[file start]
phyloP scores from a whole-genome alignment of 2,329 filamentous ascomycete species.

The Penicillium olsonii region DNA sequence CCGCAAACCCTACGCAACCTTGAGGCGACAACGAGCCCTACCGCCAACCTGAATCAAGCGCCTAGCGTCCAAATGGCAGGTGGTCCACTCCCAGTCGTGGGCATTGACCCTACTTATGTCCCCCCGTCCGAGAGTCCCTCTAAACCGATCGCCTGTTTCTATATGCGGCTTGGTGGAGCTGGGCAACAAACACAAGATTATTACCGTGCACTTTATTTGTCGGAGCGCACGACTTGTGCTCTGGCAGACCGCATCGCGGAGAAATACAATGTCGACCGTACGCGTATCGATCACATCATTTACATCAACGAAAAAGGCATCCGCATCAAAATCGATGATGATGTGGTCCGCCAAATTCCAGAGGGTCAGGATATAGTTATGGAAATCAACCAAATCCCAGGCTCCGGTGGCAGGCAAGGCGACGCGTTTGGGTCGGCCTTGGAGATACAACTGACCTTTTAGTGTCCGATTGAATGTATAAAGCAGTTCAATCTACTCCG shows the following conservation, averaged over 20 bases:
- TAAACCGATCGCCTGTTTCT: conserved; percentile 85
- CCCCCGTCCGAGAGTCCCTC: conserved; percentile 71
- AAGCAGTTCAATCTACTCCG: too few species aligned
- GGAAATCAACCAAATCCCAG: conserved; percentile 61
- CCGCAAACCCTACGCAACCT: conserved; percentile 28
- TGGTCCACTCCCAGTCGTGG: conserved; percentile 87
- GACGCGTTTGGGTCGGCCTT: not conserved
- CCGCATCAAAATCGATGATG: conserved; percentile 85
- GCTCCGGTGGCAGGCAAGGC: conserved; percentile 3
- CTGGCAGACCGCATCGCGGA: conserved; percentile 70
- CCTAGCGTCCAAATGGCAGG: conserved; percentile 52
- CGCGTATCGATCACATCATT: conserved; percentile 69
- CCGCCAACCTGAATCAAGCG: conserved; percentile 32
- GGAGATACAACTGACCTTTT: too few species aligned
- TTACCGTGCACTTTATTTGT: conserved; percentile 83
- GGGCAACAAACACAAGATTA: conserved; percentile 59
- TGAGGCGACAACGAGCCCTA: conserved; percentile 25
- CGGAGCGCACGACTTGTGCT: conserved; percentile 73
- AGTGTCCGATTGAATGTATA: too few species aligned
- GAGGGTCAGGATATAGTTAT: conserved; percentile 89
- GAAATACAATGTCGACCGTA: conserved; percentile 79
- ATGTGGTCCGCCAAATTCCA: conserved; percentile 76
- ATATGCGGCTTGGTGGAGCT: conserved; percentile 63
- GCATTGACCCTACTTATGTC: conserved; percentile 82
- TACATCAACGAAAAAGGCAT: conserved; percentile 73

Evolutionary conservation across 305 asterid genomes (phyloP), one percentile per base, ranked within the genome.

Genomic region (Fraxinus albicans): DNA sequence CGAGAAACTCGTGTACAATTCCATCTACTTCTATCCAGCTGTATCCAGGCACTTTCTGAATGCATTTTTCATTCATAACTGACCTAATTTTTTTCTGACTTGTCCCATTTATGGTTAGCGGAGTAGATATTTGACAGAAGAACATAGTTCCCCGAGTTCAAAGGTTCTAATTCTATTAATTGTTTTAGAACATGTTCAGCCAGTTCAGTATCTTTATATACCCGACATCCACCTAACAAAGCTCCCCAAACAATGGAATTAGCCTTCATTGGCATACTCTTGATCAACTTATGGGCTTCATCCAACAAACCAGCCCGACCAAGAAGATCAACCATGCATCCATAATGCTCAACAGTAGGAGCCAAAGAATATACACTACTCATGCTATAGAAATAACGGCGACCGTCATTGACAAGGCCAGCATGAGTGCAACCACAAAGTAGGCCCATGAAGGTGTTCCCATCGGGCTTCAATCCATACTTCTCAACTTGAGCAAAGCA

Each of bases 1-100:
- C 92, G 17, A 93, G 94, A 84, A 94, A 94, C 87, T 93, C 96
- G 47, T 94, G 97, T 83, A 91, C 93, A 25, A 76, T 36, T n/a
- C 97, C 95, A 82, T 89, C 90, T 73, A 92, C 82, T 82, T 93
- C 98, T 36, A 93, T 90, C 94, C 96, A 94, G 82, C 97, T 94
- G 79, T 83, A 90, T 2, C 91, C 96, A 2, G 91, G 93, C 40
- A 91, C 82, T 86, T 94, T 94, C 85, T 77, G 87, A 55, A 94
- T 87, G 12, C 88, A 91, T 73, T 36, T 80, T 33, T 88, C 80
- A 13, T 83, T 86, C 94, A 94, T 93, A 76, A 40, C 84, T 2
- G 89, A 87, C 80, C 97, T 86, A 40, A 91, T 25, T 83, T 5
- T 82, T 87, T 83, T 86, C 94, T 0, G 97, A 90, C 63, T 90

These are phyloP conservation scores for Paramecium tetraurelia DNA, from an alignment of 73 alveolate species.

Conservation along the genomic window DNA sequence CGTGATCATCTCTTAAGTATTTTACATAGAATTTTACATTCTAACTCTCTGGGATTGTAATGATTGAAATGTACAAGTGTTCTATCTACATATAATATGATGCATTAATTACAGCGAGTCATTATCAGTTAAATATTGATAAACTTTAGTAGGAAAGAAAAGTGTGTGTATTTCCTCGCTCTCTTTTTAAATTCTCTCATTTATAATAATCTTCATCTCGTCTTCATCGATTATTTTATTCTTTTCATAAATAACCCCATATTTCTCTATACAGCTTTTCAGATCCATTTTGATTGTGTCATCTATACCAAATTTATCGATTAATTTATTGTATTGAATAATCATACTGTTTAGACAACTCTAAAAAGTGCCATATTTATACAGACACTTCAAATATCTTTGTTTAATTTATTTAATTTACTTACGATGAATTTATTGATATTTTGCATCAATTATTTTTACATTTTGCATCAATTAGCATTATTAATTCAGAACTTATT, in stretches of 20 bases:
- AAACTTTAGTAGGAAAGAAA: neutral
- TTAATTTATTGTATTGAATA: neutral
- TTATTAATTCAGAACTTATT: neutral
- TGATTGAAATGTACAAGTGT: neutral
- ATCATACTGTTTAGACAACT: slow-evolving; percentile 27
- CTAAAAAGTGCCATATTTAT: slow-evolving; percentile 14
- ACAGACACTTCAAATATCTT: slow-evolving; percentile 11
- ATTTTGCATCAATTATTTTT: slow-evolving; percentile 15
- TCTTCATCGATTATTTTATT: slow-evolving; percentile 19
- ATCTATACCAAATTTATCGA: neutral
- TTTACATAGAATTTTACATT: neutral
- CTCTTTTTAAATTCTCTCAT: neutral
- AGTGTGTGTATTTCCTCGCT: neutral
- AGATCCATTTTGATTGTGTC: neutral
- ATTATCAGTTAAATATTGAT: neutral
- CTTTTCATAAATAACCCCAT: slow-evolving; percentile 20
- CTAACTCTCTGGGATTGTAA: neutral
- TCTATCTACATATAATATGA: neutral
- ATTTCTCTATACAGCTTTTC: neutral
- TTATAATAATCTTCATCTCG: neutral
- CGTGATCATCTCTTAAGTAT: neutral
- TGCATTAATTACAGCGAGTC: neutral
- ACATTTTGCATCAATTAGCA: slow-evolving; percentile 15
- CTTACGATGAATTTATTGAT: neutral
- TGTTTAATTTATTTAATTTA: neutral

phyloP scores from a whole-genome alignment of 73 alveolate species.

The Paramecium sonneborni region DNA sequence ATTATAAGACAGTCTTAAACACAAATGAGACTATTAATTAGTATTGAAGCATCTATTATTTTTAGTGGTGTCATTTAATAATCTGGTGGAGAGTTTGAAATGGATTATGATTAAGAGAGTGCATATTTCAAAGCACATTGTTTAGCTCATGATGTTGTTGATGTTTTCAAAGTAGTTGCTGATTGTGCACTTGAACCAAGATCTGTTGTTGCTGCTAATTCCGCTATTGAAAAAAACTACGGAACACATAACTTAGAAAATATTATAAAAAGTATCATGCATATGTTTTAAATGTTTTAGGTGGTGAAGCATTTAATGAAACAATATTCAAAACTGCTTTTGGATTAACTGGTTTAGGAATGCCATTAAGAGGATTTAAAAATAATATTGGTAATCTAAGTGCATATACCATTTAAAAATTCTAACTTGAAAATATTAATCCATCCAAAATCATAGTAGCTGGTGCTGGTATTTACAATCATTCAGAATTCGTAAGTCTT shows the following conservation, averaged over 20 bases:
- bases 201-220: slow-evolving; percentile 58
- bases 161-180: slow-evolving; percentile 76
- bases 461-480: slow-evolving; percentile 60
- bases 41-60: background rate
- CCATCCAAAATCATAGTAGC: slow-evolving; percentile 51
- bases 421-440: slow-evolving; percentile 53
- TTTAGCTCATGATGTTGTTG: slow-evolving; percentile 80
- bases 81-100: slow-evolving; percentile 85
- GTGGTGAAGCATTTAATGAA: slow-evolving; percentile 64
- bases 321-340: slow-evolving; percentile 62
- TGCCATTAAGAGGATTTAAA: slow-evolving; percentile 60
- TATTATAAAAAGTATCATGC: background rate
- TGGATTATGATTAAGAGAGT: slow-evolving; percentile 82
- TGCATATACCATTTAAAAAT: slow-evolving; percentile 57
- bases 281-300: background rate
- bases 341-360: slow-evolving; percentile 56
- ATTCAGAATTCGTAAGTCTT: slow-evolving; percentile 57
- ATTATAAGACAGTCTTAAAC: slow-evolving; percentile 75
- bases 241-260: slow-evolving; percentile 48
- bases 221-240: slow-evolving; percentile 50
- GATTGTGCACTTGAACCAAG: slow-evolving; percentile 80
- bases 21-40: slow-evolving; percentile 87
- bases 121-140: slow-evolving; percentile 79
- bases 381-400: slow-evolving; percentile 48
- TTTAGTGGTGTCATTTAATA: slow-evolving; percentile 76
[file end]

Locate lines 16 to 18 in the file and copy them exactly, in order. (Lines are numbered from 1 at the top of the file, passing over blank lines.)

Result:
- GGAGATACAACTGACCTTTT: too few species aligned
- TTACCGTGCACTTTATTTGT: conserved; percentile 83
- GGGCAACAAACACAAGATTA: conserved; percentile 59